An investment property is real estate that is purchased by investors for investment purposes. Investors usually rent out the property and use the income received to pay off their loan with the intention of owning the asset and possibly generating capital growth by selling it for a higher price than the original purchase price.
An investment property can be in the form of residential such as house, unit and townhouse or non-residential such as land, commercial or an industrial property.
Purchasing an investment property is a popular choice for investors in Australia as the market can be safer and less volatile compared to other investments, however there are no guarantees and still has its disadvantages.
To help you begin your journey, here’s eight steps to starting a property portfolio on a solid ground, without losing your mind.
1. Check your finances
2. Get a loan pre-approval
3. Set your goals
4. Understand your attitude to risk
5. Start budgeting
6. Create a purchase plan
7. Be informed
8. Stay focused
Less volatility – Property can be less volatile than shares or other investments.
Income – You can earn rental income if it’s tenanted.
Capital growth – If your property increases in value over time you will benefit from a capital gain when you sell.
Tax deductions – Most property expenses can be offset against rental income, for tax purposes, including interest on any loan used to purchase the property.
Physical asset – You are investing in something you can see and touch.
Cost – Rental income may not cover your mortgage payments or other expenses so you may have to use other money to cover these costs.
Interest rates – An increase in interest rates will increase your repayments and decrease your disposable income.
Vacancy – There may be periods of time where you don’t have a tenant and will have to cover all costs yourself.
Inflexible – You can’t sell off a bedroom if you need to access some cash in a hurry.
Lack of diversification – If property investment is your main investment you may have little or no diversification.
Loss of value – If the value of the property goes down you could end up owing more than the property is worth, this is known as negative equity.
High entry and exit costs – Expenses such as stamp duty, legal fees and real estate agent’s fees make buying and selling property very expensive.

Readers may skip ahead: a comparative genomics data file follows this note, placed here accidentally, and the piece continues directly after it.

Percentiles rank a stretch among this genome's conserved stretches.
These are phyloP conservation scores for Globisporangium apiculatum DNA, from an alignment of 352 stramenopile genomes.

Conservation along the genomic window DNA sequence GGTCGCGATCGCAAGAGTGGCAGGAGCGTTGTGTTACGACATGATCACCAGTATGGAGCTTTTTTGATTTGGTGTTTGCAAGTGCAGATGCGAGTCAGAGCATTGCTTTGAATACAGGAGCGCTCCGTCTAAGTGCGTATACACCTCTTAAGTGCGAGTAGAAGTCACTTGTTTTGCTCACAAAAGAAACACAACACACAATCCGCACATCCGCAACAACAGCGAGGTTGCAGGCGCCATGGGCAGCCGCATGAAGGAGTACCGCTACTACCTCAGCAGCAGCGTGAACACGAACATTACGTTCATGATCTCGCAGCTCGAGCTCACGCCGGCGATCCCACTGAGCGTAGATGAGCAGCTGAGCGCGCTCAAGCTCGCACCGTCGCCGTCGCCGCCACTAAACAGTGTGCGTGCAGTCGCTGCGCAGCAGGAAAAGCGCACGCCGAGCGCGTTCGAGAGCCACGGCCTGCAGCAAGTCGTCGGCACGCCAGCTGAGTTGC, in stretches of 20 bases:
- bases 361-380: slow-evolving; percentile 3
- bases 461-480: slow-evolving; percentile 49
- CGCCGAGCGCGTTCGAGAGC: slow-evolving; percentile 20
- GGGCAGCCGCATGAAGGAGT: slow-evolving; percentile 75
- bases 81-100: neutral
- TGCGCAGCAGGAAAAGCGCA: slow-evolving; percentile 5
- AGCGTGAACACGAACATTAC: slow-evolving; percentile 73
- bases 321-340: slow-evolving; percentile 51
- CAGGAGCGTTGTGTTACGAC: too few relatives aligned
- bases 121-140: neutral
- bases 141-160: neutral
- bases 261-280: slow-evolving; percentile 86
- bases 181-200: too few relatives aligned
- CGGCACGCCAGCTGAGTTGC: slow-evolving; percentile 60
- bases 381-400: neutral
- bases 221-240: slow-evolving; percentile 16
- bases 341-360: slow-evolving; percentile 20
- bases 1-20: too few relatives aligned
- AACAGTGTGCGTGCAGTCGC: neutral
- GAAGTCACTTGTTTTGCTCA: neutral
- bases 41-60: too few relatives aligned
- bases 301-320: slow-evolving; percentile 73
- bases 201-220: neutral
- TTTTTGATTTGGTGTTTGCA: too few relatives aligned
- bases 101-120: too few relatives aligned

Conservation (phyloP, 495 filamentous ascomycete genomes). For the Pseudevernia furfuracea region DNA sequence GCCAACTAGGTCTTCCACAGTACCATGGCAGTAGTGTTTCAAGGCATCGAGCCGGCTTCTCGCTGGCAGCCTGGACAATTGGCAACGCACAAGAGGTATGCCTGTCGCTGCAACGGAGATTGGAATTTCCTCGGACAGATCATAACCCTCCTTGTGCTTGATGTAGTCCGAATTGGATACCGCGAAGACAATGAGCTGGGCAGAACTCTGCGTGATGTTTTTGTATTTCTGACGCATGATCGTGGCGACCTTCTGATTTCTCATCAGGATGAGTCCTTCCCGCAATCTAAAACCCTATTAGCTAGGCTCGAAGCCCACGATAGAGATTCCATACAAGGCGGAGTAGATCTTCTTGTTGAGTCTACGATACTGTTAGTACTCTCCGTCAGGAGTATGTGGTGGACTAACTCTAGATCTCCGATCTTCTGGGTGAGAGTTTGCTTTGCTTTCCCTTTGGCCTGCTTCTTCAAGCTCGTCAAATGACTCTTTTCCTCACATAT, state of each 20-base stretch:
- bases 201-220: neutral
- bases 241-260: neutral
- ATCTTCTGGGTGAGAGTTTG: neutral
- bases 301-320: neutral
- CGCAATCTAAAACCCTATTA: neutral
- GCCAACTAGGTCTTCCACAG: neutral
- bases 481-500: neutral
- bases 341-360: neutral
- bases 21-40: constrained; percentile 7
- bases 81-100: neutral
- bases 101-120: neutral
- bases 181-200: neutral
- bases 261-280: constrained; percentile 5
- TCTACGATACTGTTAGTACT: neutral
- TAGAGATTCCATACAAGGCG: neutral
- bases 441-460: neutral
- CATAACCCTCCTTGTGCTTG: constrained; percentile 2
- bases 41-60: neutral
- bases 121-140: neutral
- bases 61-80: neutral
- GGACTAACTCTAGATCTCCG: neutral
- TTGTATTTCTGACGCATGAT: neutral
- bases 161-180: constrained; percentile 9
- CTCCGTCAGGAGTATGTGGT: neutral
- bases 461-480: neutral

What are you looking to achieve? What does success look like to you? Property investors generally invest in property to secure their financial future or to be free to do what they want, when they want it.
In order for you to achieve your goals, you must first articulate what your goals are. More importantly, you need to set a deadline as to when you want to achieve these. Then you can work backwards.
For example, if you’re looking to replace your income and retire on your investments within 10 years, you can start by creating a 10-year plan, broken down further to 5-yearly, yearly, bi-annual all the way down to weekly timeline. This way you don’t get overwhelmed by the enormity of the task.
Budgeting is not fun or exciting; it’s not even remotely interesting. But budgeting is the only way to ensure you’re able to balance your income and expenses. It allows you to see where you’ve been spending your money and helps you to plan for bigger expenses down the line.
There’s good budgeting software available, such as the handy MoneySmart tools TrackMySpend & Budget Planner https://www.moneysmart.gov.au/managing-your-money/budgeting
Make sure to set this up even before you start looking for a property.
This can be as simple as listing all your assets, including incomes and work out your household expenses and budget.
This will give you an idea how much surplus cash flow you have available to invest. Don’t immediately assume that you can’t afford to invest. As long as you have a stable and reasonably good paying job with solid employment history, you shouldn’t have a problem getting a loan.
Remember, maintaining a disciplined household budget is the key to successful investing.
Make sure you stay focused. Investing in property is a business decision, not an emotional reaction.
Get clear about what you want to achieve
Set a date as to when you want to achieve this goal
Identify milestones you need to do to get to your goals
It’s easy to get overwhelmed when you’re starting something new and as massive as property investing.
But don’t give up. Just imagine in 10 years, if you buy the right properties this year, you could be sitting back, feeling happy, secure and even proud that you bought properties that more than doubled their values while your peers and everyone else wishes they’d bought back in the day.
Familiar markets – Consider buying property in an area you are familiar with as it will take you less time to research. Check recent sale prices in the area to give you an idea of what you can expect to pay for local properties.